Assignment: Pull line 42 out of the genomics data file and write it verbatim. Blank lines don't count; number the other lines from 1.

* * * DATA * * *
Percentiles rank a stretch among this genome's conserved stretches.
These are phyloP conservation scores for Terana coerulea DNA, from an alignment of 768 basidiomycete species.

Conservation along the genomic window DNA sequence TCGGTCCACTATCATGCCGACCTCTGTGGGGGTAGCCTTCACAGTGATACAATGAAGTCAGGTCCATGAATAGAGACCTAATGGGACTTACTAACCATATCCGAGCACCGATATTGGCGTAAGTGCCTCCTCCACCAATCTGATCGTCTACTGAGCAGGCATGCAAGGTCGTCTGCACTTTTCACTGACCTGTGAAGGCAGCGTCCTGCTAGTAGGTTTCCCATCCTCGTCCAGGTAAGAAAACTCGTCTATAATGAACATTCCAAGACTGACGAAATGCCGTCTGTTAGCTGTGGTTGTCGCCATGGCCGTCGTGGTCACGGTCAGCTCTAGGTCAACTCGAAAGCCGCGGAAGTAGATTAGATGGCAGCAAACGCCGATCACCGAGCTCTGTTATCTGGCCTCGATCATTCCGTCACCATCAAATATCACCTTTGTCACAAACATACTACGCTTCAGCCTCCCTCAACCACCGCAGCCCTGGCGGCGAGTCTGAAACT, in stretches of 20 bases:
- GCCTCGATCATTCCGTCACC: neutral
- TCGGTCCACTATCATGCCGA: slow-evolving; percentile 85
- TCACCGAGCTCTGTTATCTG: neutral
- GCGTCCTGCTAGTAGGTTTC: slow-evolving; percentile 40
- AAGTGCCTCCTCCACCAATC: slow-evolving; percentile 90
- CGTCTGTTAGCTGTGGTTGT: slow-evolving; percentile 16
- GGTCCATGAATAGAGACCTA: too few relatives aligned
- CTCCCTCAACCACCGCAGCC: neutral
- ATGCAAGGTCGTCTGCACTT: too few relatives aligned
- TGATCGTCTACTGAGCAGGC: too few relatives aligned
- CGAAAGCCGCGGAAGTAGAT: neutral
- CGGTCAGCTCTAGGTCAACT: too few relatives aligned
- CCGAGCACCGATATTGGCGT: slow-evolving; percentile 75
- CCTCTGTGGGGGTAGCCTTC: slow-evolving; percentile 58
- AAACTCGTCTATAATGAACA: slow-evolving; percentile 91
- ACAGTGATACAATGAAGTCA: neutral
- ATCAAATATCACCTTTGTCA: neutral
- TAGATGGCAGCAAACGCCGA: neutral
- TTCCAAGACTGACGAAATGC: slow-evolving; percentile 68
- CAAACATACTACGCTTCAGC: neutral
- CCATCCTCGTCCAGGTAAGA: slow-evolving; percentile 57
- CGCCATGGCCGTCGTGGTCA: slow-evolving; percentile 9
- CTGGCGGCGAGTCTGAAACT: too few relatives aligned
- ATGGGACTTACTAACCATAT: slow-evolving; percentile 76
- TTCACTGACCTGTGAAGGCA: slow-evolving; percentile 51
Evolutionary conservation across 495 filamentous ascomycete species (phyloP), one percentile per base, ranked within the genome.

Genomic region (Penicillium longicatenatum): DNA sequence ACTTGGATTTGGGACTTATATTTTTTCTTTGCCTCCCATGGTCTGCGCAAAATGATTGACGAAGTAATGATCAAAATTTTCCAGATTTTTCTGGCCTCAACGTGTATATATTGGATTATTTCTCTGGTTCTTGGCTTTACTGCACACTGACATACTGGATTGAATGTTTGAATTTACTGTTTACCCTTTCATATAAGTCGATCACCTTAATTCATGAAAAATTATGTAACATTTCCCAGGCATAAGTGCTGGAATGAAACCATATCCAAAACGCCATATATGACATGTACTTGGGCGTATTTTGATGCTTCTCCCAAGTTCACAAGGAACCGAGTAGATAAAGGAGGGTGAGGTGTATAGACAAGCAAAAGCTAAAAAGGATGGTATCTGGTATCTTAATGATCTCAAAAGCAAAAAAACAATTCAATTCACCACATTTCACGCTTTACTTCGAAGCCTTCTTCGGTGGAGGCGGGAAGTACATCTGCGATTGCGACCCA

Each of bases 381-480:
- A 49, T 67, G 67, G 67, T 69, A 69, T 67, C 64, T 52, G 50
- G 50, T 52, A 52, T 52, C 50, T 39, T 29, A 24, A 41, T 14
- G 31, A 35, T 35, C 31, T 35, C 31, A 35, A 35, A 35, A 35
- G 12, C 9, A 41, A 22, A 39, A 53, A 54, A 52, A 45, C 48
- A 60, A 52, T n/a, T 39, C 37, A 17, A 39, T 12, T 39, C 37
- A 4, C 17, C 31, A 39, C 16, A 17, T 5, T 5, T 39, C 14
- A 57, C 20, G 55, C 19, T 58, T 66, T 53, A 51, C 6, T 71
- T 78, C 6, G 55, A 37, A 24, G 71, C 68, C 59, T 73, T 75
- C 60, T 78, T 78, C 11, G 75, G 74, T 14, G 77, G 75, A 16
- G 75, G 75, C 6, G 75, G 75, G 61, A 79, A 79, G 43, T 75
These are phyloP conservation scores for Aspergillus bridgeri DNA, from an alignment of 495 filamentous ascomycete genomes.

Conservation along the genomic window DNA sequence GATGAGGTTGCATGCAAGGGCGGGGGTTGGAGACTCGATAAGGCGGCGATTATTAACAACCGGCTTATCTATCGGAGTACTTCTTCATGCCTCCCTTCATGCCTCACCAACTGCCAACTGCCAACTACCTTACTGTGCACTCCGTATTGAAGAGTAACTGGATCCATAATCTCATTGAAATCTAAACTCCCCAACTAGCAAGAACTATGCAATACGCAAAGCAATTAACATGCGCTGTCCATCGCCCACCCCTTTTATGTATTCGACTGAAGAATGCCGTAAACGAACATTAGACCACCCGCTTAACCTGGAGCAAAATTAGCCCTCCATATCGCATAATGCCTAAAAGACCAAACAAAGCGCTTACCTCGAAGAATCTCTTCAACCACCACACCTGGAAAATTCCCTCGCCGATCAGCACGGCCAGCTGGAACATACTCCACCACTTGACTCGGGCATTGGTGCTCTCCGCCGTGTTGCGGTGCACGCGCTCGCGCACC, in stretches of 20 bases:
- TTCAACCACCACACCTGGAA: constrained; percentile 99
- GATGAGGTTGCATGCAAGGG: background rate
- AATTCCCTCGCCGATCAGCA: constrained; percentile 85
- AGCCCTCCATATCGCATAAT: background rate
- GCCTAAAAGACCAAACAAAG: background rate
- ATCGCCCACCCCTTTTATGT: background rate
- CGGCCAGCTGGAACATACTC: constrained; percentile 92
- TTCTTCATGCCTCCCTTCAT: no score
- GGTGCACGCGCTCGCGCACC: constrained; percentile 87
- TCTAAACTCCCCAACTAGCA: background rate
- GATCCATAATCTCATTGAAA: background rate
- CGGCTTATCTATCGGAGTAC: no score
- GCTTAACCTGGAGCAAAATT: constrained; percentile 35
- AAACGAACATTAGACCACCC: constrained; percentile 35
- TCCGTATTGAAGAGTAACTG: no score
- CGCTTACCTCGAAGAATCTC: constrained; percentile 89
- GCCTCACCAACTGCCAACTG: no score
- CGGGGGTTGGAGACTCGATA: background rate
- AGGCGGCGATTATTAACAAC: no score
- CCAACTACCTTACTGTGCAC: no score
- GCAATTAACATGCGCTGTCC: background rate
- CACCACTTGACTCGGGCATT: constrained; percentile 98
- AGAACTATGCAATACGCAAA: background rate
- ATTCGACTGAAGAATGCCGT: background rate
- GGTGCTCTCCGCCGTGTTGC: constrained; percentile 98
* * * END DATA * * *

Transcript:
These are phyloP conservation scores for Aspergillus bridgeri DNA, from an alignment of 495 filamentous ascomycete genomes.